What to Know Before You Try to Raise Capital

Seeking funds for your business? Don't meet with potential investors until you've taken these five important steps.

By David Newton • Nov 16, 2004

Opinions expressed by Entrepreneur contributors are their own.

Q: My company is getting to the point where we need toget outside funding. What do we need to do to get ready for raisingcapital?

A: There are five basics that must be in place before yousit down with potential investors. If any of these items is notfully at the ready, it does not matter that the others are 100percent in place. Investors will not give you credit for havingfour out of five of these items in proper shape. Rather, they willnotice the one area that needs a lot of work. Your venture'sportfolio of disclosure and readiness must be complete, withnothing missing across the board in these five areas.

So what are these five important areas? Here's arundown:

1. Have a final, airtight version of your business plan.The plan must be concise yet comprehensive in scope and provideenough details to satisfy all the questions that will no doubt beraised about your company's ability to accomplish its marketobjective.

2. Provide a personal financial statement of current incomeand past income (cash flow) for the past three to five years.As part of this personal financial disclosure, be prepared todemonstrate assets (home, stocks, pension funds, savings accounts)and liabilities (mortgage, car loans, credit card debts) in orderto show a clear dollar value of your net worth. Also, in thispersonal disclosure, it is very important that the investors seethat the lead entrepreneur and founding management team have somecapital at risk as well in the venture. Asking others to back yourvision and market strategy is especially difficult when you do nothave a single dime exposed to the risks of loss that theinvestors' capital will be exposed to, should the funding dealclose.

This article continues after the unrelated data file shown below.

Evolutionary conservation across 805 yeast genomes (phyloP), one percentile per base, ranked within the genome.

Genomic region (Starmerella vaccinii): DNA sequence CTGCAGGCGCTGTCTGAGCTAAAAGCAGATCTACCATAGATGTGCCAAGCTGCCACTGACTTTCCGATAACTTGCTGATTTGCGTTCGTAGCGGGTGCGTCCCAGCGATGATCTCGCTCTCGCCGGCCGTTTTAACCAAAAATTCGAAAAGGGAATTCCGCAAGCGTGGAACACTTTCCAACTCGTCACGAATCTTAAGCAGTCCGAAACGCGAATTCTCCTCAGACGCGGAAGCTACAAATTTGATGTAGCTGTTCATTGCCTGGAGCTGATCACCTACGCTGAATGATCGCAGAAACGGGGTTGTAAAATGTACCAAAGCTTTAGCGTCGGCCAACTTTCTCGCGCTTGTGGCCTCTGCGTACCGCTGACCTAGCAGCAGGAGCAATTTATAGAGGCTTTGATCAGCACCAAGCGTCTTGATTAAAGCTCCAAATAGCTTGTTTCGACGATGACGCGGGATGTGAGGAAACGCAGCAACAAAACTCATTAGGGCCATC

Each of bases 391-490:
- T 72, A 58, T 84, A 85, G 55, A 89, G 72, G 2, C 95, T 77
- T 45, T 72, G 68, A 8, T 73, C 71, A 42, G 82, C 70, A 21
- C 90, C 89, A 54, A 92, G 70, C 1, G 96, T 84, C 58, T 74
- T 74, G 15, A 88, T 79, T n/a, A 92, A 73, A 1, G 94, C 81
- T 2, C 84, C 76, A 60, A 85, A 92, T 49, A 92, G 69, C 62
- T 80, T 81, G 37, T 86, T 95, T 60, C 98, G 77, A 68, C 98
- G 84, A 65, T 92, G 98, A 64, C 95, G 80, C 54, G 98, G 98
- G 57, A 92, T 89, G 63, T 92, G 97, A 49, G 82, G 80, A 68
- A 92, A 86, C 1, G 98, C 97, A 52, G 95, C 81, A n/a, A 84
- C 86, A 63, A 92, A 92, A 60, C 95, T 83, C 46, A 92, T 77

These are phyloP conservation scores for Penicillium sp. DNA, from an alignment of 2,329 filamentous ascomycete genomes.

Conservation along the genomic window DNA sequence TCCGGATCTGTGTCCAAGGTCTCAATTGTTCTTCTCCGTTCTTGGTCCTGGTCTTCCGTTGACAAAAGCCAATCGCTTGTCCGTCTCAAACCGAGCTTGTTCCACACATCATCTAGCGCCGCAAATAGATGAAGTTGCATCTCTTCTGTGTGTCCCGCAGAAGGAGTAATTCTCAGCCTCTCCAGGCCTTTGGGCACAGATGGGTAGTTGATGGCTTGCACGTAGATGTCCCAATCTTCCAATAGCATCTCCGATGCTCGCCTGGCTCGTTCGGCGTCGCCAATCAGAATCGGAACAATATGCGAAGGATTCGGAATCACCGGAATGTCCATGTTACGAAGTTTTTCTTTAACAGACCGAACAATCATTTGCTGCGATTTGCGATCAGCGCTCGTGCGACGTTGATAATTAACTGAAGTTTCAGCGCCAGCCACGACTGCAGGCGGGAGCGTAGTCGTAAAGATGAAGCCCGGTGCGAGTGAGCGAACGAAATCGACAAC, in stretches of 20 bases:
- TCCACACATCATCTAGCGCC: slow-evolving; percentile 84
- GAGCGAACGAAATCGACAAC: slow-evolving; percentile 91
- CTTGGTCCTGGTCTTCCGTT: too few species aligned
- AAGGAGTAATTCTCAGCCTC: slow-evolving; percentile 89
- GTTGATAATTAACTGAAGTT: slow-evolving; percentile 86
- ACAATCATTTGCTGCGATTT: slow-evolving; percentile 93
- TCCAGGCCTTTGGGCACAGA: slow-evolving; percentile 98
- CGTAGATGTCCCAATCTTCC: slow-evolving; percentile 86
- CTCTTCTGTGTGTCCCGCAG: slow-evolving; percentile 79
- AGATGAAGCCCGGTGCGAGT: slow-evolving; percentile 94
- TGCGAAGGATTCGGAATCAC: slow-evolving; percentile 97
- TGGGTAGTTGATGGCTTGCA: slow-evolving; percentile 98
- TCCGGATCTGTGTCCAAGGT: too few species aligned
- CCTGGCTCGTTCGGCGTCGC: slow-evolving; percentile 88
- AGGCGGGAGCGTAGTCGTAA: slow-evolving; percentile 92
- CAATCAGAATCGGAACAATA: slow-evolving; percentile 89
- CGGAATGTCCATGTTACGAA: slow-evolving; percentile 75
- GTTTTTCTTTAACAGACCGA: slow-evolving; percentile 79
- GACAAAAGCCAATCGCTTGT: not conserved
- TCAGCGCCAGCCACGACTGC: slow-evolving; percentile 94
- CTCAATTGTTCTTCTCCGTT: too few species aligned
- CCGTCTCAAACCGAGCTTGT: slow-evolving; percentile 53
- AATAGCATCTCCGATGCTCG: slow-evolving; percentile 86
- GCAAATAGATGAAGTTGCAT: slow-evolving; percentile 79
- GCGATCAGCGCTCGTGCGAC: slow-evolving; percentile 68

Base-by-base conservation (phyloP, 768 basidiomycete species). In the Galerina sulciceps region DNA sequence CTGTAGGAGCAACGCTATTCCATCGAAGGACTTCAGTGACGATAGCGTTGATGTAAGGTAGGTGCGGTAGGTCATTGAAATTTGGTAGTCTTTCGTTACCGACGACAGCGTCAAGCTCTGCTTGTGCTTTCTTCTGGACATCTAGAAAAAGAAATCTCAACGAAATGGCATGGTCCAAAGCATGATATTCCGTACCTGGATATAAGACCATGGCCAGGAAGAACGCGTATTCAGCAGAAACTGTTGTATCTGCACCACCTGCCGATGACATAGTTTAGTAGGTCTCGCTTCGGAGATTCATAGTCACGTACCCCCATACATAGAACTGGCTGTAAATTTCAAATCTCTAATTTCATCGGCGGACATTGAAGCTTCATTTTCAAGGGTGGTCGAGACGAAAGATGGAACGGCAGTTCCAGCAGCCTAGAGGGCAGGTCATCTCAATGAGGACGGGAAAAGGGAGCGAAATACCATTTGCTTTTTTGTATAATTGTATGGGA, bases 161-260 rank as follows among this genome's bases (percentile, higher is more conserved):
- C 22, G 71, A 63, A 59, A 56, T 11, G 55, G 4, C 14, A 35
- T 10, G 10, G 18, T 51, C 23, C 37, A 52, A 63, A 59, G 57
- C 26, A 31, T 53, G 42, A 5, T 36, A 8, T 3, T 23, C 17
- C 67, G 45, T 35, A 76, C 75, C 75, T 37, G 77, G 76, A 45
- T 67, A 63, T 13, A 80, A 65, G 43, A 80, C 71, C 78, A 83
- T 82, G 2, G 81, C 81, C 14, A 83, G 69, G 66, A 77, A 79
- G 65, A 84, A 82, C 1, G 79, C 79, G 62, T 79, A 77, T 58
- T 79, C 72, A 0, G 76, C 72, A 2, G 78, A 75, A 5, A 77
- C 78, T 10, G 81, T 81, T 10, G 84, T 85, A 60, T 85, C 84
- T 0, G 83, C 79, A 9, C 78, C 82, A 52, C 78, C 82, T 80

3. Make sure the management team is completely in place.If you cannot bring these key people to the meeting, have signedletters from them agreeing to take certain positions in thecompany. Include detailed resumes regarding their background,education and experience qualifying them to deliver tangibleresults in your new venture.

Also, be sure your company has named a core board of directorsto oversee operations, and leave one or two seats available for theinvestors to fill or have their agents join on their behalf. Alsoput together a formal advisory board of individuals who will workwith the lead entrepreneur on referrals and contacts as the venturemoves forward. Finally, have your attorney and accountant provideletters and documents about the venture, such as: articles ofincorporation, investment letters, opening balance sheet and incomestatements (when applicable), documentation on patents pending andother intellectual property and trademarks/copyrights in place orin process, and an initial capitalization sheet outlining thefounding team's stakes in the venture. If there are a lot ofmissing pieces, the investors will not invest at this junctureuntil those items are in place and secure.